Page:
That suggests other ancient viruses may be preserved in frozen parts of the Arctic for very long periods of time – and will likely be released into the environment as the climate warms.
The viral DNA was found in caribou dung in an ice core collected by a Canadian archeological team in the Selwyn mountains of the western Northwest Territories, near the border with Yukon.
"What is surprising is that we could find viral DNA in such good shape," said Eric Delwart, the virus researcher at the University of California, San Francisco, who analyzed the DNA.
The results of the study were published in a recent issue of the journal Proceedings of the National Academy of Sciences.
They were particularly surprising because the caribou DNA in the same sample had degraded into "tiny little pieces."
The viral DNA was in such good condition that the researchers were able to stitch it back together, make many copies of it, and force it to replicate inside a tobacco plant.
Delwart thinks the viral DNA survived for so long because it was protected by a capsid, or shell, as viruses normally are.
It's not the first time that a well-preserved virus has been found frozen after centuries in the Arctic. Earlier this year, researchers reported finding a giant DNA virus in 30,000-year-old Siberian permafrost, reviving it, and causing an infection in an amoeba, the usual host of such viruses.
That study hasn't been replicated, Delwart said. But he added that his new study adds to evidence that viruses can survive frozen for a long time.
Host unknown, but was likely a plant
Delwart said that in the case of the virus found in the caribou feces, the researchers did not know what the host might be and so could not test whether it was infectious or whether it causes disease — many viruses don't. He thinks it is likely a completely harmless virus infecting Arctic plants that were eaten by the caribou.
The ice cores where the caribou feces and viruses were found were collected by a team led by archeologist Tom Andrew of the Prince of Wales Northern Heritage Centre in Yellowknife. He suspected the ice patches in the Selwyn mountains area would be a good place to look for ancient artifacts from aboriginal hunters, said University of Calgary geologist Brian Moorman.
That's because the ice patches have been used by caribou for thousands of years to take refuge from the thick clouds of blood-sucking mosquitoes that hound and engulf them on the tundra each summer.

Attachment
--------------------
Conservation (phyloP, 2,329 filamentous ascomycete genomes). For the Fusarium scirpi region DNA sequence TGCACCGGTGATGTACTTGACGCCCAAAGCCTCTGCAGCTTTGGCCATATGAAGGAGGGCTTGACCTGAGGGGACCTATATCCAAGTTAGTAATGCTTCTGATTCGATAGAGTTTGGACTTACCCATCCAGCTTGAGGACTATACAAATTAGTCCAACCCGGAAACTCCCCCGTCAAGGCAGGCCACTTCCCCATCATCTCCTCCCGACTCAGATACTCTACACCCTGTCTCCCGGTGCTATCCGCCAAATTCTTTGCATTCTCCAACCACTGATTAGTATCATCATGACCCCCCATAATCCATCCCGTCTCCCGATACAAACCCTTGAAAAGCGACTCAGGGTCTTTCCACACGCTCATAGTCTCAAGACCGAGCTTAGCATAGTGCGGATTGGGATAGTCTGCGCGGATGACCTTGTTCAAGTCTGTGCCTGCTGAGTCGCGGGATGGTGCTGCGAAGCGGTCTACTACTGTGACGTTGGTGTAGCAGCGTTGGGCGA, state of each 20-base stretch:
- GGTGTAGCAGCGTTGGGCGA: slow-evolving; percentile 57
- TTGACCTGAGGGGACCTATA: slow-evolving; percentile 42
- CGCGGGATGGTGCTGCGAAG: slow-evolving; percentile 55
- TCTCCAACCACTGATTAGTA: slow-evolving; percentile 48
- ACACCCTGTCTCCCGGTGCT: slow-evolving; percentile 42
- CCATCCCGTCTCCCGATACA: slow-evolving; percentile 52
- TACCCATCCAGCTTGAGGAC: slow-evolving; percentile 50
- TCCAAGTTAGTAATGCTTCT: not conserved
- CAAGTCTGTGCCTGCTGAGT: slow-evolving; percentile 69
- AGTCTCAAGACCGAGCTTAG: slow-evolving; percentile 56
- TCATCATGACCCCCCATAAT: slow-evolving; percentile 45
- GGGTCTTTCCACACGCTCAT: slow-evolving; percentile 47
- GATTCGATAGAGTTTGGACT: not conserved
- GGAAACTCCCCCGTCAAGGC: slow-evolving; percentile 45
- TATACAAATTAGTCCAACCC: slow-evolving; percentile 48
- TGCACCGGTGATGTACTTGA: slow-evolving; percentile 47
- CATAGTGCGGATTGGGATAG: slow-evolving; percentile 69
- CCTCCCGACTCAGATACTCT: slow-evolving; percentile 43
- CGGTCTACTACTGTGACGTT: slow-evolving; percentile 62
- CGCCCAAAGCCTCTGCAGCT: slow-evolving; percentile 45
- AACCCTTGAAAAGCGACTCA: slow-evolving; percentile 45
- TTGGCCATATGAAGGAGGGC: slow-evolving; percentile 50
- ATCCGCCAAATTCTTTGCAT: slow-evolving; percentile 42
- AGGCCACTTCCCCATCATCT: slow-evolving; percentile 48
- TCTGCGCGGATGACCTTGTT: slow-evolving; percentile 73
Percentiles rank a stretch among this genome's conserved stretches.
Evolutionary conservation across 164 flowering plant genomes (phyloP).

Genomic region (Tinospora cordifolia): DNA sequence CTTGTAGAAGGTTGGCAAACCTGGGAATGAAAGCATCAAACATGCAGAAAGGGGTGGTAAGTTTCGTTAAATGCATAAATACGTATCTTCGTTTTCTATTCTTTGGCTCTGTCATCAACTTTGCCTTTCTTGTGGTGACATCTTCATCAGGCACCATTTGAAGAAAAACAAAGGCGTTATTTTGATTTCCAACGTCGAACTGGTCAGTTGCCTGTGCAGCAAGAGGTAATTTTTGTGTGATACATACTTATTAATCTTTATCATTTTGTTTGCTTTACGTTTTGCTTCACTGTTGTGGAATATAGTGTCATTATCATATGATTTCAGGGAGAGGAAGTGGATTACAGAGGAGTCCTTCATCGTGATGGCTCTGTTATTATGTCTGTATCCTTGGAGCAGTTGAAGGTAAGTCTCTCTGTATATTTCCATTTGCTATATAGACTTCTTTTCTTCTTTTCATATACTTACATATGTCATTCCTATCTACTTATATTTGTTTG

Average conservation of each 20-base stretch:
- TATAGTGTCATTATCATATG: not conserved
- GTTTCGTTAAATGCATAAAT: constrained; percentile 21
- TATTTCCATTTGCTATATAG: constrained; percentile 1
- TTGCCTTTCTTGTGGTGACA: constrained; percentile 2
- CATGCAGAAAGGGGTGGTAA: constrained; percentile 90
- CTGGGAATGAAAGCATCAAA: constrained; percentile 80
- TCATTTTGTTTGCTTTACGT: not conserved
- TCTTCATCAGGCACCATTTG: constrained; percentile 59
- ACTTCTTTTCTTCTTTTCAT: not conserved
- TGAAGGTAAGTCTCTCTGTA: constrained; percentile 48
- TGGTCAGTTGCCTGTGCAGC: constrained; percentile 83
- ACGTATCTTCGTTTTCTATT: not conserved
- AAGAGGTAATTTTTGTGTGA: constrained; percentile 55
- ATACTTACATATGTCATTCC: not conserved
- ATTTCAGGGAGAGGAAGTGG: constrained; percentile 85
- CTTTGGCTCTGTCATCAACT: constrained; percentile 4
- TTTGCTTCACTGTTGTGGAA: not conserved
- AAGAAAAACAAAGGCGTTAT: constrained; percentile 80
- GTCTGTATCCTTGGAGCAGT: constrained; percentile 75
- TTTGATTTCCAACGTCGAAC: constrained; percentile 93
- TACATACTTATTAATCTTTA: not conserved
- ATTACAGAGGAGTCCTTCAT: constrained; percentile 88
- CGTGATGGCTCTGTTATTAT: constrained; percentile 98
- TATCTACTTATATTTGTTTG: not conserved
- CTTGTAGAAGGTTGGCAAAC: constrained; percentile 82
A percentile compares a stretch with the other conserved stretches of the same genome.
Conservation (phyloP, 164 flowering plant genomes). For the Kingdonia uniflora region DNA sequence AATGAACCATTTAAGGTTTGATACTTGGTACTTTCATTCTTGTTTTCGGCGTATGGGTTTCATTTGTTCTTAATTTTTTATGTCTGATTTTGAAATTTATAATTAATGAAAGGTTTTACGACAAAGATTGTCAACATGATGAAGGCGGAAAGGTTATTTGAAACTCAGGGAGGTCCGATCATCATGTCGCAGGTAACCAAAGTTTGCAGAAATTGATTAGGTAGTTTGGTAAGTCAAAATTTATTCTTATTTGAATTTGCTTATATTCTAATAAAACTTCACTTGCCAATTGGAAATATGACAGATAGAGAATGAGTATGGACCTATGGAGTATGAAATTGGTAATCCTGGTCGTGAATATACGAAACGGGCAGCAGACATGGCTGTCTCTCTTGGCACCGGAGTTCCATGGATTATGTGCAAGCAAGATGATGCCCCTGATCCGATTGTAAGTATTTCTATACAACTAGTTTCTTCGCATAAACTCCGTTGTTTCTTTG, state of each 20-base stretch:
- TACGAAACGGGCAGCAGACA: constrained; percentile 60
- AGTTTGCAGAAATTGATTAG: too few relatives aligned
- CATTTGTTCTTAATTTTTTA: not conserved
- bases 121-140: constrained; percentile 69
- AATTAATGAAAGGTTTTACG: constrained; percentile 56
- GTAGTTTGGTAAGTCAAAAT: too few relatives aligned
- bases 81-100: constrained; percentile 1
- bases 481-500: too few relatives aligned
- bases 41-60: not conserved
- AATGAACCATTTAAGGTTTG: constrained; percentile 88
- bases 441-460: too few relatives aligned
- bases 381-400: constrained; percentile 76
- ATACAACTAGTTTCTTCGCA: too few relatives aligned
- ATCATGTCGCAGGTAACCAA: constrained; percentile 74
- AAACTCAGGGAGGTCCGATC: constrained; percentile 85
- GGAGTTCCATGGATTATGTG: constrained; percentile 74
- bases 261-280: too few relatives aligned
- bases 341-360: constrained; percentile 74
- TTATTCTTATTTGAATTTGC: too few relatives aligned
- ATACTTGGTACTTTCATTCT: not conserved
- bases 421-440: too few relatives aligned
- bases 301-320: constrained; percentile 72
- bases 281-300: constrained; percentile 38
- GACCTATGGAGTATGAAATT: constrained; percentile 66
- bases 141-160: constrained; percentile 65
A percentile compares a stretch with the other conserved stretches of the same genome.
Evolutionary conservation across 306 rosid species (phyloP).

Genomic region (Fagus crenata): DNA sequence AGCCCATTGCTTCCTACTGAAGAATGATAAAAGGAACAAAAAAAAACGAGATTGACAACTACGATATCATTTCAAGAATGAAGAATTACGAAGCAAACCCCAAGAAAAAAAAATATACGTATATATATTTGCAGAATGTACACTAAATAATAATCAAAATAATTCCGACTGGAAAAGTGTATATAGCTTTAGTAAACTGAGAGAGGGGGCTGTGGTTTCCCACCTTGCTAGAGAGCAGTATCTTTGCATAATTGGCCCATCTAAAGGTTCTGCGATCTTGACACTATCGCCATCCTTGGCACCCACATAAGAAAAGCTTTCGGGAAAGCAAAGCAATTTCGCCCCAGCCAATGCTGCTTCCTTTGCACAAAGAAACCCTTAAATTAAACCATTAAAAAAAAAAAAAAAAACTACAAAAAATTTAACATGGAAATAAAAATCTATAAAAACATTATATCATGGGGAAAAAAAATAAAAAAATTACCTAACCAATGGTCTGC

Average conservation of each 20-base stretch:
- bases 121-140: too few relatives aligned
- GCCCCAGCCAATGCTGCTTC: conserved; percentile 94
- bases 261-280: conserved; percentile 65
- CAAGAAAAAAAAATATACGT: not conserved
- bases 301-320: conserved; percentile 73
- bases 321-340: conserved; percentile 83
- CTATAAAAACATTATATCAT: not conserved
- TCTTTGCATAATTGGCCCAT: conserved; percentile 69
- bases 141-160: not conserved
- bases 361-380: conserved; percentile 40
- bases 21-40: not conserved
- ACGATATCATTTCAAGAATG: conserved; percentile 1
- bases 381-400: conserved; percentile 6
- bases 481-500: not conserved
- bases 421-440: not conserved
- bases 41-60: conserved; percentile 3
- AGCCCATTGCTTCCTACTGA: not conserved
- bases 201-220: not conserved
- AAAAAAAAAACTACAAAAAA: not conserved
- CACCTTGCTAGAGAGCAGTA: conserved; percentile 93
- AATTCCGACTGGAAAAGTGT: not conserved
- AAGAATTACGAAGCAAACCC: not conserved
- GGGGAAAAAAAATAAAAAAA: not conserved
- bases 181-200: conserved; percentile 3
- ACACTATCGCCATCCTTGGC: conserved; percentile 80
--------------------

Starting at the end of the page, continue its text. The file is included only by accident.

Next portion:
"Mosquitoes literally drive them crazy," Moorman said.
Human hunters followed the caribou into the mountains. Over thousands of years, they left behind artifacts. Some were made of stone, such as arrowheads and spearhead. But others, such as wooden arrow shafts and leghold traps made of sinews, would have long ago decomposed if they had not been preserved in the ice.
The ancient humans weren't the only ones who left things behind – the ancient caribou did too.
"They go for a dump, it stays in the ice," Moorman said.
Moorman, who is a geographer, said his job was to put the artifacts into context, by figuring out how and where the ice patches grew, and how that varied and changed over time. As part of that process, he took ice cores, many of which contained caribou dung. The dung was radiocarbon dated to figure out how old it and the artifacts found in the same layer might be.
It turns out some of the artifacts were up to 4,000 years old, said Moorman.
Virus analysis 'an afterthought'
"The virus thing was actually an afterthought," he added.
He said he found the results of the virus work interesting and exciting from a technological point of view.
"But when I thought about it for awhile,it's actually got a much more profound implication – half of Canada is underlain by permafrost … where could be all kinds of viruses and other microbes that are just preserved there waiting to come back to life," he said. "Do we know what the future's going to hold from that point of view?"
But Delwart isn't concerned. He noted that a thawed-out virus would have to find the right host in a hurry after being thawed out, as they would start degrading right away like any other organic material, and being unfrozen would also make them vulnerable to being eaten by predators such as ameobas.
"They'd have to get pretty lucky."
He added that most viruses are not pathogenic, and most are unknown, which means that the virus found in the centuries-old caribou feces could well be roaming the Arctic today anyway.
He acknowledged, however, that "tonnes of caribou poo and everything with it" will be released into the environment as the Arctic warms. In recent decades, climate change has been warming the Arctic much faster than other parts of the globe.
Already, Moorman said, the ice patches where the caribou lounged for thousands of years have melted away – fortunately for the mosquitoes and unfortunately for the caribou.
"In the three years studying those ice patches, they completely disappeared," he said. "We were lucky to catch it at just the right time."